UPDATED June 28: Arlington Health and Human Services held rapid antigen testing at the town's new community center, first floor, at 27 Maple St. (formerly the Senior Center), for those who are symptomatic or who have been exposed to Covid-19. These tests cost $50 and require an appointment. These tests are available to those ages 2 and older.
The center remains under construction, but it open enough to welcome those seeking testing. All available testing dates and times are listed here. Masks are required in the testing space. If you do not see any times listed, check back later for updates.
Rapid antigen Covid-19 testing at Community Center, 27 Maple
The Arlington Affordable Housing Trust announces the kickoff of a summer of community engagement to inform its five-year action plan, beginning with a communitywide affordable-housing survey >> The deadline is Thursday.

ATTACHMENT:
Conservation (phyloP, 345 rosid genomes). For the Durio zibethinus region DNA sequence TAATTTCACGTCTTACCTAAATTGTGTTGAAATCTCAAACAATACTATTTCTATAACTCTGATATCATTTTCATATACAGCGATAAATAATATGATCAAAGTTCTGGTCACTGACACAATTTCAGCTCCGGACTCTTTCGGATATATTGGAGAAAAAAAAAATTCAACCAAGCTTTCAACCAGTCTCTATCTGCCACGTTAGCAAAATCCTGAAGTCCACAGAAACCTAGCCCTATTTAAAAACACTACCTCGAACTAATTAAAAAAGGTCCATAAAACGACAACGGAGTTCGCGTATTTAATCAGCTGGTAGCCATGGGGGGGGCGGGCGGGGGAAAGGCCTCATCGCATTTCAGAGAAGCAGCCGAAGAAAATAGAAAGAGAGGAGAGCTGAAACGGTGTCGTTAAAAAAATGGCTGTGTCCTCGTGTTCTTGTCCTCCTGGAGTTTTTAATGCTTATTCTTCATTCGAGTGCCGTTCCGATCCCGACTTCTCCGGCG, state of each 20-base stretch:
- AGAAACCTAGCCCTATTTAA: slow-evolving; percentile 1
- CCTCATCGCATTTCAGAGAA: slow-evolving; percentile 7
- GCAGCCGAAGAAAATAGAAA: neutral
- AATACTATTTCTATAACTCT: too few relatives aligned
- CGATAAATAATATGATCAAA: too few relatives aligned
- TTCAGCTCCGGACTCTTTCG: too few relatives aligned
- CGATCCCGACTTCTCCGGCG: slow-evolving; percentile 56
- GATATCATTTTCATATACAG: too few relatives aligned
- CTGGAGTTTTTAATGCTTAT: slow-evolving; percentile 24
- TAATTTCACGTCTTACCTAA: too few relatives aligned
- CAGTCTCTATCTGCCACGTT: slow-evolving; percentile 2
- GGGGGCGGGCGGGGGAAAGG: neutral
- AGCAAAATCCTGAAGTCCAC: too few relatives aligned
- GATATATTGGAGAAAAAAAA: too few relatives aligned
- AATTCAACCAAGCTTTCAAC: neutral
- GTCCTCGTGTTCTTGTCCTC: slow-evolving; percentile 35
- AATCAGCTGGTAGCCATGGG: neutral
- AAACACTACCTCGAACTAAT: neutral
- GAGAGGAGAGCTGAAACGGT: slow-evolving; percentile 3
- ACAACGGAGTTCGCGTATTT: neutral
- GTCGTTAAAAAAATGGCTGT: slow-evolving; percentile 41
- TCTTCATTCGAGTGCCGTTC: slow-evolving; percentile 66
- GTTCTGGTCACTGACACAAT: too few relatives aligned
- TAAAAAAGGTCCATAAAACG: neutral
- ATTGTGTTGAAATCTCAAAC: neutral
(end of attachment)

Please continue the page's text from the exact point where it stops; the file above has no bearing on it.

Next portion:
The community-informed plan aims to help the trust prioritize actions and strategies to create and preserve affordable housing in Arlington.
The survey is the first of several opportunities for community members to inform the trust on the types of affordable-housing activities that should be prioritized.
Two Arlington residents have received the 2022 Commonwealth Heroine Award from the Massachusetts Commission on the Status of Women.
Christine Bongiorno and Aimee Coolidge are two of 121 women across Massachusetts who were honored at the 19th annual Commonwealth Heroines ceremony on June 22 at the The Venezia in Dorchester.
Bongiorno, head of town health and human services, was recognized by the Select Board on Monday, June 27.
The Arlington Housing Authority (AHA) – under new executive-level leadership in the front office and maintenance department – is charting an ambitious repair and renovation program of the buildings in its extensive and aging portfolio.
The effort is possible because of a more than $6 million infusion to the authority in American Rescue Plan Act money from both federal and state levels, as well as funding from the Town of Arlington’s Community Preservation Act Committee (CPA) and Community Development and Block Grant programs.